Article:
Your kids may be home from school, but you don’t need to suddenly become a homeschooling expert. Now is the time to spend quality time together and focus on helping your kids practice the most important subjects including reading, writing, and math. But I expect the biggest challenge will be how to get your kids writing while they are home from school.
Thanks to our sponsor, Sylvan Learning, we have prepared a comprehensive post of tips and FREE resources, like Sylvan Nation, to get your kids writing and loving it. You will love these creative writing prompts for kids, outlines and checklists, and more.
One of the most important skills your children need to master during their education is how to write well.
College-bound students must have the confidence and the ability to write compelling, comprehensive essays. They need to know how to organize their thoughts, present their arguments, and express their opinions.
Students who may not be planning post-secondary studies also need to sharpen their communication abilities before heading into the job market. Resumes, emails, and even texts require effective writing skills.
But how can you improve your kids’ writing? How can you not only encourage your kids to write but also have fun turning their ideas into words?
How To Improve Kids Writing
While school closures are stressful for most families, you might be able to use this time to help your kids improve their writing.
Here are some ideas to help kids learn to communicate effectively and creatively.
1. Have Fun Reading Together
As your kids get older, don’t stop reading with them. Keep your bedtime reading routine going as long they will let you.
Not only will you be ending the day with quality time together, reading with older children allows you to solidify their relationship with books and enriches their reading and writing skills.
Make reading together extra fun by having yourself and your child try different voices or accents while you read, act out scenes together, taking turns reading pages or characters, and even go back and reread their favorite books from when they were younger.
As an overwhelmed, working, single mother, I understand how hard it is to make reading together happen at the end of the day. I am exhausted and I have chores and work to finish up before I can collapse in my own bed.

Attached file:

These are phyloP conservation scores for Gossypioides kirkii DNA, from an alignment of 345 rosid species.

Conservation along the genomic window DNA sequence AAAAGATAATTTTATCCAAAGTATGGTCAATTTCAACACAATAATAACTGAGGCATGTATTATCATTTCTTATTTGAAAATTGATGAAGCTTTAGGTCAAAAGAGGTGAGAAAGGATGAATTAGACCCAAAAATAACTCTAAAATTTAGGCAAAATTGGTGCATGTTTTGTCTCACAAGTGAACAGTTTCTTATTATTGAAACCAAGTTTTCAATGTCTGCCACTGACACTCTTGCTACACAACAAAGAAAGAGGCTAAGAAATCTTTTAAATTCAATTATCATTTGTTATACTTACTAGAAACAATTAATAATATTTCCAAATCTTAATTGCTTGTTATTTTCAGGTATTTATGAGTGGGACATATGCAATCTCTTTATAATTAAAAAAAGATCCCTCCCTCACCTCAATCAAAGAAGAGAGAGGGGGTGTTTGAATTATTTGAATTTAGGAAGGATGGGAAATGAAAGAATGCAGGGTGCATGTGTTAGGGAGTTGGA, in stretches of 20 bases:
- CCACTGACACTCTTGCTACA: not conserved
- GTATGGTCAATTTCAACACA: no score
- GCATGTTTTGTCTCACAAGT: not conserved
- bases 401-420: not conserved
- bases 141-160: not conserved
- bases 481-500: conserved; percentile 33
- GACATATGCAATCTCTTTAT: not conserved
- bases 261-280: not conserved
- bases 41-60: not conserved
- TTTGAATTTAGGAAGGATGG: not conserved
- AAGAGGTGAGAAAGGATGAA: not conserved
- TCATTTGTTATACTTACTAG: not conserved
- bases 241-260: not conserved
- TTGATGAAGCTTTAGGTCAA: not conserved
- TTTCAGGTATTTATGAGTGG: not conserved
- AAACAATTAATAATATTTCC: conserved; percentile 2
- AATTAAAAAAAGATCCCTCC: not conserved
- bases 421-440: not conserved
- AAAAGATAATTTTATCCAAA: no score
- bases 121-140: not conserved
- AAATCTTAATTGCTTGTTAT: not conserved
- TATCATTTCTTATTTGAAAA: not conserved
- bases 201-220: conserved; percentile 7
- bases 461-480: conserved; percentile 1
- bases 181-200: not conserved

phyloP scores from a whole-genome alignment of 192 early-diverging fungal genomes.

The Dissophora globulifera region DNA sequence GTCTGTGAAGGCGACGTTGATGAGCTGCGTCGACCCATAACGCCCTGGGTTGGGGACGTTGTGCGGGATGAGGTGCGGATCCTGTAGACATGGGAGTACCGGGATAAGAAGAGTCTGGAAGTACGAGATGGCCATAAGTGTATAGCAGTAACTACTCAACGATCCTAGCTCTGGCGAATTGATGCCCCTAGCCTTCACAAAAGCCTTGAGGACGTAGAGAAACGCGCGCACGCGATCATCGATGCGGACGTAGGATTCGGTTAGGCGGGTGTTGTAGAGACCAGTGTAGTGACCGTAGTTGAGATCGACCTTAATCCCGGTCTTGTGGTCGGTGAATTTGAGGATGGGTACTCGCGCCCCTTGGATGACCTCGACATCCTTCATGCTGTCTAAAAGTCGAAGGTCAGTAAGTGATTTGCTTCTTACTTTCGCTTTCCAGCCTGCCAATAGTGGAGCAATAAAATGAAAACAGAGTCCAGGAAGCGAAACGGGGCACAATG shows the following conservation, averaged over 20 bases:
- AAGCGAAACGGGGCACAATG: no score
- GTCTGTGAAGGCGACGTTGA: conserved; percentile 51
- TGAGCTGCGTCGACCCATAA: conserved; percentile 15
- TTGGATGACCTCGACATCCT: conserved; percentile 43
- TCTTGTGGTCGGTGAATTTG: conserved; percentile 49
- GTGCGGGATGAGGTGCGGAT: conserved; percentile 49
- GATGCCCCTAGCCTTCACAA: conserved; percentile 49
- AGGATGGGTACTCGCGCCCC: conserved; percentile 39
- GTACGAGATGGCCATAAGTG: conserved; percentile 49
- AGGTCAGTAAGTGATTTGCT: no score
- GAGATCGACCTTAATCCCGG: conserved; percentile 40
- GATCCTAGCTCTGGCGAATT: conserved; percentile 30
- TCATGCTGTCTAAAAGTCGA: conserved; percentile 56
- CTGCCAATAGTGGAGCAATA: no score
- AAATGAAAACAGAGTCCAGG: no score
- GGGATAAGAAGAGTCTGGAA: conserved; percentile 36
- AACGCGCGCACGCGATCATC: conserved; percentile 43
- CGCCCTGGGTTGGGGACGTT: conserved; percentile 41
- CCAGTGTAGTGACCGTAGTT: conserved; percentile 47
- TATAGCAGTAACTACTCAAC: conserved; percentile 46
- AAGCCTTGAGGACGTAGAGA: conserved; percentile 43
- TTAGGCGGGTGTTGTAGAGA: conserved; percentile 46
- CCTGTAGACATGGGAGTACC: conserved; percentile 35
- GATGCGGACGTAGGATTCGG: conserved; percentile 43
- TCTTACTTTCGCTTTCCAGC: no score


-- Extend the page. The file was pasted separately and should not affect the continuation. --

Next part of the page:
But those evenings, snuggled up and reading books together were some of the most important bonding and sharing times with my kids. Now that my kids are older, my son is eighteen and my daughter is twelve, I realize how fast those years whipped by and I am grateful that I was able to have those reading traditions with my kids.
While my son is definitely past the stage of reading together, I can still spend time reading with my twelve-year-old, encouraging her to choose books instead of YouTube or Instagram before bed.
If you are not able to work right now, you might be in the position to have more time to read with your kids. During school closures, I’d suggest that reading together may be one of the best ways to spend time together.
For book ideas for children and teens, check out these book lists…
- 2019 Amy Mathers Teen Book Award Nominees
- 9 Great Books for Reluctant Readers in Middle School
- 10 Marvelous Books for Middle School Girls
- 10 Great Books for Middle School Boys
- Books for Kids: The Perfect Summer Read
2. Encourage Everyone in the Family to Read on their Own
In addition to your routines of reading together, encourage your children to read on their own as well.
Make books a priority in your house and let your kids see you reading too.
If your kids resist reading, don’t overlook the power of graphic novels!
And you can get your kids reading on those mobile devices that they don’t want to put down! Download the free Libby app on their smartphones and they can check-out and read e-books from the public library.
To help your students develop their reading comprehension and interpretation skills, go through this Self-Monitoring Checklist and Question and Signal Words List provided by Sylvan Learning to teach your kids how to approach a text.
Explaining these steps will demystify the reading and comprehension process and give them confidence for their school writing assignments and exams.
3. Use Audiobooks
If you haven’t started incorporating audiobooks into your daily routine yet, I have great news for you: audiobooks are fabulous and free! You can log in to your local public library and borrow audiobooks for free.
With my busy schedule, I primarily “consume” audiobooks. And while I sometimes purchase audiobooks, I often use the Libby app on my iPhone and download books from the public library.
I place holds on popular titles and it is a surprise treat when I get an email noting that my latest hold has been automatically downloaded in my account. I also use the “Skip the Line” feature and listen to in-demand books on 7-day loans.
To get your kids in the habit of listening to audiobooks, you could start listening to an audiobook together. They’ll likely immediately get hooked.
For your kids to listen on their own at bedtime, you can download the app on their mobile devices and they can listen as they fall asleep. Personally, most nights I put the sleep timer on my Libby app and fall asleep listening to my latest library download.
4. Set Aside Time for Writing Practice (with Rewards)
Getting your child to sit down and practice writing might be a hard sell. I understand.
So position writing time as a fun time to create together and perhaps even set up a reward system to keep your child focused and enthusiastic.
If your child resists writing “practice,” start off with writing emails to family or friends.
5. Use Writing Prompts For Kids
At any age, facing a blank page is intimidating. What on earth should we write about?
Using writing prompts is an excellent way to kickstart a writing session, while also preparing students to face writing prompts in school and college exams.
Sylvan Learning has an extensive offering of writing prompts for kids:
- Writing Prompts – Cause and Effect
- Writing Prompts – Compare and Contrast